Guide to aphrodisiacs
Can aphrodisiacs really stimulate sexual desire?
Named after Aphrodite, the Greek goddess of love, aphrodisiacs are substances — usually food, drinks or scents — that supposedly enhance sexual desire and energy. But do aphrodisiacs really work? Here, we take a look at the facts and myths behind aphrodisiacs to decide whether they really do stimulate sexual desire.
Giving aphrodisiacs a try
Most people will be aware of or even have tried some form of aphrodisiac in an attempt to improve their sex life — and no, we’re not talking about Viagra here, which only affects your sexual ability rather than desire. There are lots of products — both natural and artificial — that supposedly enhance sexual desire; however, if you wish to give aphrodisiacs a try, then our advice is to use one of the natural aphrodisiacs which can often be found around the house, rather than forking out on products which may cost you a packet and fail to deliver.
Some common aphrodisiacs
Common aphrodisiacs include peaches, bananas, pine nuts, mussels, eels, horseradish, asparagus, cucumbers, and onions — although we’re not too sure your partner would be in the mood for much loving after a raw onion or two! For a little self-indulgence you could also throw into this list truffles, caviar, strawberries, oysters and chocolate — but not necessarily all at the same time!
Some people choose to quite literally spice things up with a little chilli, curry, or any other form of sweat-inducing spice, since they produce results much like sex would, including increasing your heart rate and causing us to perspire. Other potential aphrodisiacs include ginseng — which literally means ‘man root’ — and scents such as vanilla, patchouli or musk, which are believed to awaken and provoke sexual energy.
Why did people use aphrodisiacs originally?
Aphrodisiacs have been used for many centuries and there is much debate about their effectiveness. Yet if it was all nonsense, why do people still turn to them to give them an increase in sexual desire?
Some aphrodisiacs were chosen in the first place due to their shape and resemblance to male or female genitalia. For example, rhino horn has widely thought to have been a useful aphrodisiac and in some quarters this is where the word ‘horny’ is thought to have come from! The Chinese have also traditionally used other animal-based aphrodisiacs, which gained their reputation from the apparent virility or aggressiveness of the animal source — such as tiger penis or even turtle eggs. However, many of us would be so appalled at the thought of an endangered species such as a tiger or rhino being threatened just to enhance out sexual pleasure, that it would hardly put us in the mood for love.
The evidence that aphrodisiacs work
Aphrodisiacs are based more on cultural myths than any fact, but people still continue to experiment with them to pep up their sex lives. However, there is no scientific evidence which proves that aphrodisiacs can directly stimulate sexual desire.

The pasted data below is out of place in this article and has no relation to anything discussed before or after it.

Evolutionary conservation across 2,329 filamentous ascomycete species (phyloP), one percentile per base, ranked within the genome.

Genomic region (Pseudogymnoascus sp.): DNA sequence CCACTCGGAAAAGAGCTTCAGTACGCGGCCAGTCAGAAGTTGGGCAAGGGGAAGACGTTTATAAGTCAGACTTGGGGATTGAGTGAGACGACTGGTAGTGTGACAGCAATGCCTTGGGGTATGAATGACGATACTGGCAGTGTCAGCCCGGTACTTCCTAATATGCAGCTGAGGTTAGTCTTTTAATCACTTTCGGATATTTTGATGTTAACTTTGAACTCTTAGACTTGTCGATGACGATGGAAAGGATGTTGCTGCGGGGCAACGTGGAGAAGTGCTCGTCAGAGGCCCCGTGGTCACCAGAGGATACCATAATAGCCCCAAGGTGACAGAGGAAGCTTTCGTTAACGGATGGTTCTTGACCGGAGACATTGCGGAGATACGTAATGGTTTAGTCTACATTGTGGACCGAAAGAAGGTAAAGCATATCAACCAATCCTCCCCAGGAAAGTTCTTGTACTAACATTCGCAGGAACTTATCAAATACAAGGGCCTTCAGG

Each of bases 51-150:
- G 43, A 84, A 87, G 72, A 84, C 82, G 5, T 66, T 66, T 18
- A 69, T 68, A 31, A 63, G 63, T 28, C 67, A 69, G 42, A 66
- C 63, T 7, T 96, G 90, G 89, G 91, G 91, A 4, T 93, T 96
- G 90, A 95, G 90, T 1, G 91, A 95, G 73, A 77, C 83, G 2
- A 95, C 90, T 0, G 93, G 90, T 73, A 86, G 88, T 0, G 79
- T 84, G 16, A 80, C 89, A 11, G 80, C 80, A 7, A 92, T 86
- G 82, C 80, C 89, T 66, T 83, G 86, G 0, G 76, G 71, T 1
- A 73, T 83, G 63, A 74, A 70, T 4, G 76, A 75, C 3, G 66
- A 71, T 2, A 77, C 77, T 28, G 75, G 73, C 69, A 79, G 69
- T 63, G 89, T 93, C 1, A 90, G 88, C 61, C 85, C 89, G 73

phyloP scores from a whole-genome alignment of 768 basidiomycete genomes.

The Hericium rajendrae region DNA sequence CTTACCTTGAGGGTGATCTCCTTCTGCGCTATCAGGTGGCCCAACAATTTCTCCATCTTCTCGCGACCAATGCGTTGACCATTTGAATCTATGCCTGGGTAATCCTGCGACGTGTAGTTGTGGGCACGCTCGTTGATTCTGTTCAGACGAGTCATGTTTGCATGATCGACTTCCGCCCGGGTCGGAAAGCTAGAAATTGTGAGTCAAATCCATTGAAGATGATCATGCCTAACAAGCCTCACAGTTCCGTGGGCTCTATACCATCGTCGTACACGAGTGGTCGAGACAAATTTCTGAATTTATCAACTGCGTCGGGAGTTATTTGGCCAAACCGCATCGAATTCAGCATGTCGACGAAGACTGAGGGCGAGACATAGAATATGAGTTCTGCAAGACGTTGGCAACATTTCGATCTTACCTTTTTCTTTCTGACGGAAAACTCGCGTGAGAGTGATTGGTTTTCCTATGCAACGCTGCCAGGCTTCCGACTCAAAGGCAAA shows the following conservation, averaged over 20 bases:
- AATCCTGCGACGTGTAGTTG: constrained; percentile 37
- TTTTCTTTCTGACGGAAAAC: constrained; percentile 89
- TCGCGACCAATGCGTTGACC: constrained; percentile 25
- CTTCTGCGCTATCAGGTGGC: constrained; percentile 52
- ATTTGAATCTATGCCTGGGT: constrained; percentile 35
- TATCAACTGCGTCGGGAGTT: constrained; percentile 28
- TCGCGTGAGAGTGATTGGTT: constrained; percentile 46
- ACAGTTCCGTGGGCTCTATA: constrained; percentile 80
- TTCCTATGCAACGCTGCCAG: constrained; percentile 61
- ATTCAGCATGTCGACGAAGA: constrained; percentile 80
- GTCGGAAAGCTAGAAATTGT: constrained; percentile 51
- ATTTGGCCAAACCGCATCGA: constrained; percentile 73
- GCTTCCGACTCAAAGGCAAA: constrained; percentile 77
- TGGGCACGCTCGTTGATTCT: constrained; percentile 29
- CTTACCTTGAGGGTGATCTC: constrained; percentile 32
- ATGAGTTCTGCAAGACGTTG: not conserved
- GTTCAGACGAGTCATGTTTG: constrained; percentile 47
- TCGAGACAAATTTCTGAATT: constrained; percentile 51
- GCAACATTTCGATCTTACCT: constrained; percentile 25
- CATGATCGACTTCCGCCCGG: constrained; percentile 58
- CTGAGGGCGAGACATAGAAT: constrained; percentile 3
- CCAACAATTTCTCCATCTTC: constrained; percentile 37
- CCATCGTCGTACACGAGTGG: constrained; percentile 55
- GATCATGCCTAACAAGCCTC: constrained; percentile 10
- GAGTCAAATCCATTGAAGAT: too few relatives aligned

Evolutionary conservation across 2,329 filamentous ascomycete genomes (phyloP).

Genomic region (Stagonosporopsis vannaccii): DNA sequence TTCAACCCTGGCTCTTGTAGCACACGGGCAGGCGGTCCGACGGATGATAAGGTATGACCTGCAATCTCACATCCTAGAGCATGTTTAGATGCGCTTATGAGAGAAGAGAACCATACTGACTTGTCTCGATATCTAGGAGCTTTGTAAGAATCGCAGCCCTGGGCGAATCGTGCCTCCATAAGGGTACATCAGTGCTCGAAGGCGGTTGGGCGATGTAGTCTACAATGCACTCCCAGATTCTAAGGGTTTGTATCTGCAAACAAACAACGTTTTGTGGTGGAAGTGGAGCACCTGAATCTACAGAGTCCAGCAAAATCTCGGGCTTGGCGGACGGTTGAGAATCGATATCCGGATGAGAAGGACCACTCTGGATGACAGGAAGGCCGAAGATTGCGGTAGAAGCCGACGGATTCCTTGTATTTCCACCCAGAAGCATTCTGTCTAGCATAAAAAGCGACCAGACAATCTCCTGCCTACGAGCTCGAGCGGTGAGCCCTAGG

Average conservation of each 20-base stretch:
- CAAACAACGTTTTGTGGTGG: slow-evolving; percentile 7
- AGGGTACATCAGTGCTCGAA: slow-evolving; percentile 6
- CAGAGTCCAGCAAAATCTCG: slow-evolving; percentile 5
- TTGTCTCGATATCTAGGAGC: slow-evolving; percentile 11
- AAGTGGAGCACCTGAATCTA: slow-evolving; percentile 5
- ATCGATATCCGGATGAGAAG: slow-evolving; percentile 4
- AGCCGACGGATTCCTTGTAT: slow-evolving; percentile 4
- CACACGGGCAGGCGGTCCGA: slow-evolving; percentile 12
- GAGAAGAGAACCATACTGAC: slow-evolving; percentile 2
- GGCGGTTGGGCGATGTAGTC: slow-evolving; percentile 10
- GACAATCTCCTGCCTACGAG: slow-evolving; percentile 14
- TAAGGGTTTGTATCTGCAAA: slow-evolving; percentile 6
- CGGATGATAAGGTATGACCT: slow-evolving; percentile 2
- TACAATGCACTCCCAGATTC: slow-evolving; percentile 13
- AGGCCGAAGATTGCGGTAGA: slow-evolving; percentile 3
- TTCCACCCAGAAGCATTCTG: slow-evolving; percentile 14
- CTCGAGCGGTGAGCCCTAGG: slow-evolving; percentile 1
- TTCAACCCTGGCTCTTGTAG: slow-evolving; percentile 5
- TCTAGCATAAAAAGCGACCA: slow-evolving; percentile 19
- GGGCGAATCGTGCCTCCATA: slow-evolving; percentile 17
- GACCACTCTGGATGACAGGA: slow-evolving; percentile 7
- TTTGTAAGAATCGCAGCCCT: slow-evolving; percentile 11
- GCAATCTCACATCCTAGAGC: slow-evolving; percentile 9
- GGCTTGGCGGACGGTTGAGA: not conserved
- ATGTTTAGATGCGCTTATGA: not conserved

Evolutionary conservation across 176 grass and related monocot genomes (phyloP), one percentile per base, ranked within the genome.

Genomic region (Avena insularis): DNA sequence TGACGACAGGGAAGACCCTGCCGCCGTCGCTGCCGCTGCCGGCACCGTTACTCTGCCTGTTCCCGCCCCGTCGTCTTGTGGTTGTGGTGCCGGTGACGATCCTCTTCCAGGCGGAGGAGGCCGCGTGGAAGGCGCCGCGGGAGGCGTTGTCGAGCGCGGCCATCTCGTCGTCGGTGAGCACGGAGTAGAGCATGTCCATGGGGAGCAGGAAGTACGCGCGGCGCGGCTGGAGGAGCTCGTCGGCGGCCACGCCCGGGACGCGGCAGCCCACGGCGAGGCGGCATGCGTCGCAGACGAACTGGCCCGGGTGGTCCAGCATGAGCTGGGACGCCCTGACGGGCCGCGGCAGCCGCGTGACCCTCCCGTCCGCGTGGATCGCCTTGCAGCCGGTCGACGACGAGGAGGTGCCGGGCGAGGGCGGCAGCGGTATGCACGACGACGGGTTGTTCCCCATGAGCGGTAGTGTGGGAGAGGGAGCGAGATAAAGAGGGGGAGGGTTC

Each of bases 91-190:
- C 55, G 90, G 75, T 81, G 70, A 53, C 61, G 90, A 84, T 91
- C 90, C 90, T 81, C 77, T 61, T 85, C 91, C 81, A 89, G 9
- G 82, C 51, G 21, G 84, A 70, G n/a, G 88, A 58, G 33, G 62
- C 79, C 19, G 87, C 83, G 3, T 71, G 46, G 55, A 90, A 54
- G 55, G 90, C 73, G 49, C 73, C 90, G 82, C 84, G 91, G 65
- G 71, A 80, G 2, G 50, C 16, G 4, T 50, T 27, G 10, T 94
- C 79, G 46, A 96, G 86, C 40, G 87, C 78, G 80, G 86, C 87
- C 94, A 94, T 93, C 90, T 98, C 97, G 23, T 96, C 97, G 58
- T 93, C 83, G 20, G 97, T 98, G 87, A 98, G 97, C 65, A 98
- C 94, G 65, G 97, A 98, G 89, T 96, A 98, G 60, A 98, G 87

On the other hand, the power of suggestion can work wonders — so, if you believe something is an aphrodisiac, then it may well have the desired effect. And of course, the brain can certainly be stimulated by food, scents and drinks to such a degree that it puts the body in a state where it is more ready or prepared for sexual activity — even though they won’t necessarily create desire.
One of the most commonly-held views is that chocolate is an aphrodisiac. There is some debate as to whether a chemical called phenylethylamine present in chocolate is an aphrodisiac, but this compound is thought to be quickly degraded by enzymes so that significant concentrations do not reach the brain. Also, other substances such as alcohol only really help in that they reduce inhibition.
So, do aphrodisiacs work?
Strictly speaking, no. None of the substances that are considered to be aphrodisiacs work the way they are said to, and they don’t directly affect your sexual organs or sexual desires to make you more aroused or desiring. However, the power of suggestion can be a powerful thing, and so using ‘aphrodisiac’ food, drinks or scents as part of your seduction technique can spice up things up in your relationship.
Some substances obviously have an immediate effect on our moods. For example, a small amount of alcohol relaxes you emotionally and physically and increases your confidence, as well as opening small blood vessels, making you feel flushed and warm. Caffeine and sugar will give you a quick boost, too, making you feel energetic and ready for action.
On the whole, however, what you eat and drink long-term will have a greater effect on your general health and well-being — and thereby possibly help to increase your sexual desire. However, you might want to draw the line at suggestions in the Kama Sutra which state that a ram’s or goat’s testicle boiled in sweetened milk could be the way to stimulate your sexual desire! Instead, sticking to a healthy diet should do the trick …